Facebook Was Losing Money?

I just read in BW that Facebook hit a milestone - it made more money than it spent during the last quarter. Zuckerberg's exact quote is "cash-flow positive" for Facebook. I infer from this that during its five years of dominating social networking online it hasn't been profitable? How is that possible?


  1. I found this doubly shocking in light of the quote at the bottom of that article - a Russian investor put $200 million into Facebook for only a TWO percent stake, valuing the company at $10 billion. A company that didn't even have positive cash-flow was valued at $10 billion?! Am I dumb for being surprised by this?

  2. Not dumb necessarily, but it shows a very limited understanding of business models and microeconomics.

    Let's say in the first 11 months of a random fiscal year they bring in $100 million and spend $90 million in expenses, debts, taxes, etc. They decide to spend that last $10 million hiring lots of new people and new technologies. Now, they have no profit for the year, but they are growing. And theoretically if they're profiting by about 10%, then the next year they could have an extra $11 million that they could spend on growing even further.

    This is actually very characteristic of new companies in a start-up, venture capitalist/ raising money from investors, pre-IPO phase. It is very common for companies to take several years to be profitable, but there is still an inherent value in the company (and therefore value in percentages of the company).

  3. Hey eff you pal, "not dumb necessarily"

    In the article it specifically says that what Zuckerberg means is not net profits:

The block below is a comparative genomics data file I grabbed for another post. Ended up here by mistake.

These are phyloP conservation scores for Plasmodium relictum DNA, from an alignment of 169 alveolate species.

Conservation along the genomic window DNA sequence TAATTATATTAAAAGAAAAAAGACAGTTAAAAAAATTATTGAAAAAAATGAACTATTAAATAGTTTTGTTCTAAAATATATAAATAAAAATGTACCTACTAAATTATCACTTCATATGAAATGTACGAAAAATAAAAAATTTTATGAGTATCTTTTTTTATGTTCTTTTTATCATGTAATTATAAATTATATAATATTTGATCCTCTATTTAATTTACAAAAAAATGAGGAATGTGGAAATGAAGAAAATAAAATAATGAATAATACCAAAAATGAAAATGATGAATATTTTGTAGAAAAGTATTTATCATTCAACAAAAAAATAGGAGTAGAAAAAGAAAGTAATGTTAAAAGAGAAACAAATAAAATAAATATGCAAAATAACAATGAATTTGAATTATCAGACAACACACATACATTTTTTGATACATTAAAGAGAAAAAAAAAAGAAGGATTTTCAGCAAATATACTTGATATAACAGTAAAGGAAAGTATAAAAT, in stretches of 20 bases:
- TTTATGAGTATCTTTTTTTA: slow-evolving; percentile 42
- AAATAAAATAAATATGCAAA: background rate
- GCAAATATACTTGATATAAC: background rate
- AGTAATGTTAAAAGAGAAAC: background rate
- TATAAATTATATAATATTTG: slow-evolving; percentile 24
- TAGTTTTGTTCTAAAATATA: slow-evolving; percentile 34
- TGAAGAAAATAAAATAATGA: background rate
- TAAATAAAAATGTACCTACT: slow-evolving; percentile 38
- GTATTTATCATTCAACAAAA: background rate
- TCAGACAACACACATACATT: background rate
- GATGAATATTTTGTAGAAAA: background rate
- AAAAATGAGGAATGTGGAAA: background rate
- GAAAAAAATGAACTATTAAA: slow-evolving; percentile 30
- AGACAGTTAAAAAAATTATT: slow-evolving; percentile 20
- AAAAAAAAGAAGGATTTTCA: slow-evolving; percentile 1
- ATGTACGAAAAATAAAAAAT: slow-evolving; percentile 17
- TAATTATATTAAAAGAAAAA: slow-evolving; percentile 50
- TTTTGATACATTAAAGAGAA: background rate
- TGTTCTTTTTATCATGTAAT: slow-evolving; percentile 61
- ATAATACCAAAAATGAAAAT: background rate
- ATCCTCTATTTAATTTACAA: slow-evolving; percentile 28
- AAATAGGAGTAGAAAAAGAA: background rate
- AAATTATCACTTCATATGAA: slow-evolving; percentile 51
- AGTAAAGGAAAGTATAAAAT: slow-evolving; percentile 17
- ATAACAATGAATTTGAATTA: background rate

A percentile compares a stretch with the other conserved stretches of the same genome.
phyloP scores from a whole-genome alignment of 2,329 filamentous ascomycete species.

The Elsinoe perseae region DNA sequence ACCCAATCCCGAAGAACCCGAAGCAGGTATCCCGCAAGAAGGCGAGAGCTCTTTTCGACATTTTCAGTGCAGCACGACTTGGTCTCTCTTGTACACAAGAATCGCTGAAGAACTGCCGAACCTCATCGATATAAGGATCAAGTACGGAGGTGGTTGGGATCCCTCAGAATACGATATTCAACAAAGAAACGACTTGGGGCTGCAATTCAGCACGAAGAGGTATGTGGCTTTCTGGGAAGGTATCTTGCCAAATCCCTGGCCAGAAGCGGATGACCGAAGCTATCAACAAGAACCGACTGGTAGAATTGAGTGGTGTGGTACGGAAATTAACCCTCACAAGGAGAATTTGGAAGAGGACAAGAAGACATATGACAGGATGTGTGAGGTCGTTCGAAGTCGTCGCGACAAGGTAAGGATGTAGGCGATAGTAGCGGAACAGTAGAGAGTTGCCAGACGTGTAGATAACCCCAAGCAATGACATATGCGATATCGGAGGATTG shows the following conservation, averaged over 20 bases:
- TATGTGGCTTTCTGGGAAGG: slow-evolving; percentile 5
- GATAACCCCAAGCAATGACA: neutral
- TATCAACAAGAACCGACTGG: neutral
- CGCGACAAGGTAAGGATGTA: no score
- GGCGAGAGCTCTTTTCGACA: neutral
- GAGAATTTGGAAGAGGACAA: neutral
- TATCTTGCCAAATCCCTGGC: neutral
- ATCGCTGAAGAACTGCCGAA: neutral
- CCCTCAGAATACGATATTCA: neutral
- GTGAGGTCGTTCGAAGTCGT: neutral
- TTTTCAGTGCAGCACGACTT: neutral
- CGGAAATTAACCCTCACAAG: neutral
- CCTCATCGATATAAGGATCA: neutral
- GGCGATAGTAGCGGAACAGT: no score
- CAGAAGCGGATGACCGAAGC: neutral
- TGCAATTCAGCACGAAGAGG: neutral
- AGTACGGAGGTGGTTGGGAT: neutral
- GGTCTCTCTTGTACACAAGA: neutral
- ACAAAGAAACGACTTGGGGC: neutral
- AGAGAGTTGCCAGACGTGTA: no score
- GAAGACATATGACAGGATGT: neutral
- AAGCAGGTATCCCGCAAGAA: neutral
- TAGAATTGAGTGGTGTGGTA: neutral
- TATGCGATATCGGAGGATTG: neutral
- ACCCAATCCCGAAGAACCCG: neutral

"This does not mean that Facebook necessarily is profitable by the measurements that most companies use, though. Cash remaining after expenses could be swallowed by other costs like taxes, debt payments or accounting charges."

    I take this to mean they are cash-flow positive in terms of operating revenues vs. expenses, but not necessarily in terms of "re-investment costs" as you describe. Does this sound reasonable?

  4. Here is a follow up analysis from BW which answers a lot of our questions

    We were both right

  5. I'm sure you understand that was a light-hearted jab, but my basic point is that it is possible for a company to go multiple years before showing profitability without failing, and in fact growing.

    Based on your points and the follow-up article, it seems that these people are guessing (because Facebook hasn't released details, no one actually knows) that Facebook still is not profitable in a traditional sense, but is still holds a grows a very high value.

  6. Based on the information you've read in the two posted articles, would you invest in Facebook if it made an IPO? Why or why not?

  7. Dude, they built a ROCK STAR room at their new Palo Alto offices - of COURSE they weren't making money. What they were doing was making FB one of the most dynamic, desirable places to work (we'll call this the Google Model), which means they will continue to be on the cutting edge of the social-networking industry. Which means, a few years from now, they'll be able to print their own money.

  8. They built a Rock Star room? What? Please elaborate

    Point taken though, I can buy the whole "FB trying to be the next Google" angle. Mik what about you - would you invest in Facebook if they made an initial public offering?

    And if this whole conversation only resulted in Aaron calling me dumb and me taking false offense to it in order to confuse him, then it was worth it. It's on, Aagte!

  9. How much elaboration is needed? They moved into new Palo Alto digs and built an office solely dedicated to the purpose of playing Rock Star. From the pictures (http://superblog.crazyengineers.com/2009/06/16/facebooks-new-office-im-jealous-yes-jealous-i-am/), it looks like the new office is open-plan, thus facilitating the use of skateboards and the presence of pets. Bastards.